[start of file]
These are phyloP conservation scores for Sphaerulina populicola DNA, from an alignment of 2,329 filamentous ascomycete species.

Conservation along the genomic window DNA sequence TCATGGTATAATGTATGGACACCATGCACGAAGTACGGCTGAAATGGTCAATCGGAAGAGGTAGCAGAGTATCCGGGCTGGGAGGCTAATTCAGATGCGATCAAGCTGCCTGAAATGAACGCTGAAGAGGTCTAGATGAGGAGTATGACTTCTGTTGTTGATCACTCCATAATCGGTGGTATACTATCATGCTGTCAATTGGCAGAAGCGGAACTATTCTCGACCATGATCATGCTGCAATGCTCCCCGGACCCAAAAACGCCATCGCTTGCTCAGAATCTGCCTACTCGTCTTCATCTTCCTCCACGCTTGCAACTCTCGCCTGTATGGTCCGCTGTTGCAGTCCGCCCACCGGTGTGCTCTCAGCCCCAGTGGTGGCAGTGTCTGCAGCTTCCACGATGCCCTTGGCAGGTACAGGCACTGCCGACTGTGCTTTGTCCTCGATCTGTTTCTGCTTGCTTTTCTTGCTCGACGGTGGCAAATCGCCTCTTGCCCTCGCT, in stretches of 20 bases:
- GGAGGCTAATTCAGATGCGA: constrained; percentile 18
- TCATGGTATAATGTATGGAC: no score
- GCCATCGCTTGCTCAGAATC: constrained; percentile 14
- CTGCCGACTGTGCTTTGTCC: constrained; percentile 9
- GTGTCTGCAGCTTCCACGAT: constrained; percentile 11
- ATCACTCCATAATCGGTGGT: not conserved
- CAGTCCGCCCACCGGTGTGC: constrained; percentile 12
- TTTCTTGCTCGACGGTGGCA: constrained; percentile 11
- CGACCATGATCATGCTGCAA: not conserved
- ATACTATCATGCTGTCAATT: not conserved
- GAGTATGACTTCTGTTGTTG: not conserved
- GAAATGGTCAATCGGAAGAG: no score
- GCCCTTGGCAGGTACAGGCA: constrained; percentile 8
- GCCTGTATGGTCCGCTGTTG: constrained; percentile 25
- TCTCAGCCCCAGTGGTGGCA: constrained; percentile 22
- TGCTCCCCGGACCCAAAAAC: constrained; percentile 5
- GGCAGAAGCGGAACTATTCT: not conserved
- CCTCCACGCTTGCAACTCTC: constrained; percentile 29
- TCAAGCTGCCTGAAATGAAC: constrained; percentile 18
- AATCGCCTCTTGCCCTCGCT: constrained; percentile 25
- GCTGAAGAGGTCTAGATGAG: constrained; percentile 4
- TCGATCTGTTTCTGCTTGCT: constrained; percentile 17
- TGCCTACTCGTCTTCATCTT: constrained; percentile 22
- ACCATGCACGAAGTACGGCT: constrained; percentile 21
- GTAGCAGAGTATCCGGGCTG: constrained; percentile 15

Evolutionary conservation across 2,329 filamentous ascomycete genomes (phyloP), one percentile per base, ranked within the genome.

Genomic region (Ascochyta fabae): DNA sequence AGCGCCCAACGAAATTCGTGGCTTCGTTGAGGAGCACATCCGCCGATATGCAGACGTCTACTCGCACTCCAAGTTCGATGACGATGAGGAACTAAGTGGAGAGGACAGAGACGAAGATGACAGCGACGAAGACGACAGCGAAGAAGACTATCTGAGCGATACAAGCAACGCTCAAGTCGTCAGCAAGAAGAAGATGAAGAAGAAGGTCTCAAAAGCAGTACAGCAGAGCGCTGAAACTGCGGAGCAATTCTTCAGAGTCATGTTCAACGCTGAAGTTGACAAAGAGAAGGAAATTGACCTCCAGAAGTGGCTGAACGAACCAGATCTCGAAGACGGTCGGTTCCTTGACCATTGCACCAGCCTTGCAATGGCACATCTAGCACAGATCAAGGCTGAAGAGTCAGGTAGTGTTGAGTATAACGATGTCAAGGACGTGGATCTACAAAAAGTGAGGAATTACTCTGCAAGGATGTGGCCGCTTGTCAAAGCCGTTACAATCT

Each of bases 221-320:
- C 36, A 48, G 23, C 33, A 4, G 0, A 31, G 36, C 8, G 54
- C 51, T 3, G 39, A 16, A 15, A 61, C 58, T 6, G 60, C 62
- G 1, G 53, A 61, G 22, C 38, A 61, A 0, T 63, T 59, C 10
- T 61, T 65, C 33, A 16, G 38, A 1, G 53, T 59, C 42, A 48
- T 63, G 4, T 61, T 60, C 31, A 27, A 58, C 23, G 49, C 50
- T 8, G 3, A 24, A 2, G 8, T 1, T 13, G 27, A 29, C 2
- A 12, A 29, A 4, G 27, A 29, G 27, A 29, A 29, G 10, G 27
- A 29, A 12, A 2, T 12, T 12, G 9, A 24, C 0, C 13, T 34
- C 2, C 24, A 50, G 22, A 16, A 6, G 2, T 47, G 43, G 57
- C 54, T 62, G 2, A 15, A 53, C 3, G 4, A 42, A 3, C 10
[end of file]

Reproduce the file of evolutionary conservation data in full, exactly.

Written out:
These are phyloP conservation scores for Sphaerulina populicola DNA, from an alignment of 2,329 filamentous ascomycete species.

Conservation along the genomic window DNA sequence TCATGGTATAATGTATGGACACCATGCACGAAGTACGGCTGAAATGGTCAATCGGAAGAGGTAGCAGAGTATCCGGGCTGGGAGGCTAATTCAGATGCGATCAAGCTGCCTGAAATGAACGCTGAAGAGGTCTAGATGAGGAGTATGACTTCTGTTGTTGATCACTCCATAATCGGTGGTATACTATCATGCTGTCAATTGGCAGAAGCGGAACTATTCTCGACCATGATCATGCTGCAATGCTCCCCGGACCCAAAAACGCCATCGCTTGCTCAGAATCTGCCTACTCGTCTTCATCTTCCTCCACGCTTGCAACTCTCGCCTGTATGGTCCGCTGTTGCAGTCCGCCCACCGGTGTGCTCTCAGCCCCAGTGGTGGCAGTGTCTGCAGCTTCCACGATGCCCTTGGCAGGTACAGGCACTGCCGACTGTGCTTTGTCCTCGATCTGTTTCTGCTTGCTTTTCTTGCTCGACGGTGGCAAATCGCCTCTTGCCCTCGCT, in stretches of 20 bases:
- GGAGGCTAATTCAGATGCGA: constrained; percentile 18
- TCATGGTATAATGTATGGAC: no score
- GCCATCGCTTGCTCAGAATC: constrained; percentile 14
- CTGCCGACTGTGCTTTGTCC: constrained; percentile 9
- GTGTCTGCAGCTTCCACGAT: constrained; percentile 11
- ATCACTCCATAATCGGTGGT: not conserved
- CAGTCCGCCCACCGGTGTGC: constrained; percentile 12
- TTTCTTGCTCGACGGTGGCA: constrained; percentile 11
- CGACCATGATCATGCTGCAA: not conserved
- ATACTATCATGCTGTCAATT: not conserved
- GAGTATGACTTCTGTTGTTG: not conserved
- GAAATGGTCAATCGGAAGAG: no score
- GCCCTTGGCAGGTACAGGCA: constrained; percentile 8
- GCCTGTATGGTCCGCTGTTG: constrained; percentile 25
- TCTCAGCCCCAGTGGTGGCA: constrained; percentile 22
- TGCTCCCCGGACCCAAAAAC: constrained; percentile 5
- GGCAGAAGCGGAACTATTCT: not conserved
- CCTCCACGCTTGCAACTCTC: constrained; percentile 29
- TCAAGCTGCCTGAAATGAAC: constrained; percentile 18
- AATCGCCTCTTGCCCTCGCT: constrained; percentile 25
- GCTGAAGAGGTCTAGATGAG: constrained; percentile 4
- TCGATCTGTTTCTGCTTGCT: constrained; percentile 17
- TGCCTACTCGTCTTCATCTT: constrained; percentile 22
- ACCATGCACGAAGTACGGCT: constrained; percentile 21
- GTAGCAGAGTATCCGGGCTG: constrained; percentile 15

Evolutionary conservation across 2,329 filamentous ascomycete genomes (phyloP), one percentile per base, ranked within the genome.

Genomic region (Ascochyta fabae): DNA sequence AGCGCCCAACGAAATTCGTGGCTTCGTTGAGGAGCACATCCGCCGATATGCAGACGTCTACTCGCACTCCAAGTTCGATGACGATGAGGAACTAAGTGGAGAGGACAGAGACGAAGATGACAGCGACGAAGACGACAGCGAAGAAGACTATCTGAGCGATACAAGCAACGCTCAAGTCGTCAGCAAGAAGAAGATGAAGAAGAAGGTCTCAAAAGCAGTACAGCAGAGCGCTGAAACTGCGGAGCAATTCTTCAGAGTCATGTTCAACGCTGAAGTTGACAAAGAGAAGGAAATTGACCTCCAGAAGTGGCTGAACGAACCAGATCTCGAAGACGGTCGGTTCCTTGACCATTGCACCAGCCTTGCAATGGCACATCTAGCACAGATCAAGGCTGAAGAGTCAGGTAGTGTTGAGTATAACGATGTCAAGGACGTGGATCTACAAAAAGTGAGGAATTACTCTGCAAGGATGTGGCCGCTTGTCAAAGCCGTTACAATCT

Each of bases 221-320:
- C 36, A 48, G 23, C 33, A 4, G 0, A 31, G 36, C 8, G 54
- C 51, T 3, G 39, A 16, A 15, A 61, C 58, T 6, G 60, C 62
- G 1, G 53, A 61, G 22, C 38, A 61, A 0, T 63, T 59, C 10
- T 61, T 65, C 33, A 16, G 38, A 1, G 53, T 59, C 42, A 48
- T 63, G 4, T 61, T 60, C 31, A 27, A 58, C 23, G 49, C 50
- T 8, G 3, A 24, A 2, G 8, T 1, T 13, G 27, A 29, C 2
- A 12, A 29, A 4, G 27, A 29, G 27, A 29, A 29, G 10, G 27
- A 29, A 12, A 2, T 12, T 12, G 9, A 24, C 0, C 13, T 34
- C 2, C 24, A 50, G 22, A 16, A 6, G 2, T 47, G 43, G 57
- C 54, T 62, G 2, A 15, A 53, C 3, G 4, A 42, A 3, C 10